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  9. This is beautiful. I never planned to attempt a true hexagon quilt since I don't like hands piecing, but I think I might be able to do this. I do have one question - where do you get your background fabric (story)? I'm having a hard time finding it.

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    1. Thanks Debbie - That backing fabric is becoming more difficult to find. It looks like Pink Castle Fabrics has just about sold out - they've had it in stock for quite some time. You'll find yardage available at Kiwi Fabrics: https://www.etsy.com/shop/KiwiFabric

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  10. what a great explanation, i think i'll really try it, [and maybe be successful!!!]
    thanks so much

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  11. Fantastic!! Thank you so very much, Rita.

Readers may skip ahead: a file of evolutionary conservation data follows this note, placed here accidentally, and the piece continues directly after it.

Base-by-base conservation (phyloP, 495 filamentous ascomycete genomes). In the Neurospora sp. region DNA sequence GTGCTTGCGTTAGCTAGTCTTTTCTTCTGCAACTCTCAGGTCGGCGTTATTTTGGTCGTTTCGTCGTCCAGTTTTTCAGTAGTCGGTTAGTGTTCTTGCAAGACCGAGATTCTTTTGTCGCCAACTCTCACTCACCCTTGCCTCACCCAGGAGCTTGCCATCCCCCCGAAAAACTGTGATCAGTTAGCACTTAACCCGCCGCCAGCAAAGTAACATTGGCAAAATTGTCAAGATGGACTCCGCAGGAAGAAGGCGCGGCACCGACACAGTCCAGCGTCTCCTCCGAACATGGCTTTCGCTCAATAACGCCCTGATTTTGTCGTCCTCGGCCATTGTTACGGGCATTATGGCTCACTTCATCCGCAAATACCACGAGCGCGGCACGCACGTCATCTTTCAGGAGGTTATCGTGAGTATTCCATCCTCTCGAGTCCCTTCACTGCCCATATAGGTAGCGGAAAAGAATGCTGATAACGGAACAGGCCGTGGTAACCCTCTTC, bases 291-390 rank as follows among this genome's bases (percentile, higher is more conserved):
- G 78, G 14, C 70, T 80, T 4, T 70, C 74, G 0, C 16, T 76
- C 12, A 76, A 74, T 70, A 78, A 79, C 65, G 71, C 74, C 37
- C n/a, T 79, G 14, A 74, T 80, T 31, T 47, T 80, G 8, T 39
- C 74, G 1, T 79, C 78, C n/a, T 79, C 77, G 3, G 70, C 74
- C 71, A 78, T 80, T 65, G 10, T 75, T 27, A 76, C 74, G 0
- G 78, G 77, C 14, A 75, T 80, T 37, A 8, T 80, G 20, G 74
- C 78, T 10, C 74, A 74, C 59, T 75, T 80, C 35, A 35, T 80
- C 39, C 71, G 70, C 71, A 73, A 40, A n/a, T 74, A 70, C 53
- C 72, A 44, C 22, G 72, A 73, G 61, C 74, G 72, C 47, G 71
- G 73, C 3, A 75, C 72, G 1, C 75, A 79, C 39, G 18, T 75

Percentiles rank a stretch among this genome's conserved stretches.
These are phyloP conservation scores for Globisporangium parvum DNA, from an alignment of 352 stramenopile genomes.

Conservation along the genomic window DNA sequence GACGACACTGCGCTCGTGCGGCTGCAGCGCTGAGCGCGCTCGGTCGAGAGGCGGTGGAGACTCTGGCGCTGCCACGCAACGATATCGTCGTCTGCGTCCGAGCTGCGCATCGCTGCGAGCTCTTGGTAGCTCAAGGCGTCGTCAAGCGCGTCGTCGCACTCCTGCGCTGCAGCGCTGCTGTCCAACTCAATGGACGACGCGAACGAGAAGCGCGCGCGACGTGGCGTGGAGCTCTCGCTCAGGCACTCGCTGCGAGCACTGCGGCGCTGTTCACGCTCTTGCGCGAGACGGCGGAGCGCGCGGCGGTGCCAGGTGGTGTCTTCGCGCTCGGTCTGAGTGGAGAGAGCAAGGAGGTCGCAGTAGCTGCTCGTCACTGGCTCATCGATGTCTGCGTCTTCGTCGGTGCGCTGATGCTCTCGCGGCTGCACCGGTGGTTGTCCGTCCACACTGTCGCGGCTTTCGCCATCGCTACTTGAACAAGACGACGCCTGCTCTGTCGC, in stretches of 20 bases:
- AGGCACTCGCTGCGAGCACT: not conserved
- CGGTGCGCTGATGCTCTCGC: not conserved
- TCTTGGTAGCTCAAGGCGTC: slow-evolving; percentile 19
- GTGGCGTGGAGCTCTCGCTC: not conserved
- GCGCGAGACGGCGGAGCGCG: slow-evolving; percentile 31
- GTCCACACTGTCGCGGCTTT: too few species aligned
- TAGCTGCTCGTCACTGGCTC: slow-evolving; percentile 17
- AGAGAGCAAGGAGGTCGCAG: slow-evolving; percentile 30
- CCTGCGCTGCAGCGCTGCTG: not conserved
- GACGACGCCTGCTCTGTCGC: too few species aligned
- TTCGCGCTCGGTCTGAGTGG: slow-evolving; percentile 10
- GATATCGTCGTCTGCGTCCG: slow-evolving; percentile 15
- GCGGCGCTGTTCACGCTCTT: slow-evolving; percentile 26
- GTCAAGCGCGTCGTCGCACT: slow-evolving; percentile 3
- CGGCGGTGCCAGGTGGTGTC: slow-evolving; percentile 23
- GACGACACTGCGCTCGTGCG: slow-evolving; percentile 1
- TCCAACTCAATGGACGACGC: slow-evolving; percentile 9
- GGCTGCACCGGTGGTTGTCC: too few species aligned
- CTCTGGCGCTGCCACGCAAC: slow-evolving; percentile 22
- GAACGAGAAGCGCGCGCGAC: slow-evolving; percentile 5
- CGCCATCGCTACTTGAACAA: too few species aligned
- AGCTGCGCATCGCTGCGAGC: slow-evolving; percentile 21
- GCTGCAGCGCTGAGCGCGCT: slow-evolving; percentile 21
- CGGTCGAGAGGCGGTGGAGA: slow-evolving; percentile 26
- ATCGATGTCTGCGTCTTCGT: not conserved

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  12. Great tutorial! I'm making Glitter by Jen Kingwell, it has those Y-seams too. What kind of marking tool do you use? I've been using a dark pencil, but thinking there must be something else out there.

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  13. I love all your quilts, but something about this one really sticks with me! Thank you for the tutorial, I hope I can create something as neat and tidy as yours!

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  14. Rita, I know you had a very good time making this beautiful quilt. Thank you dear for sharing your massive skills.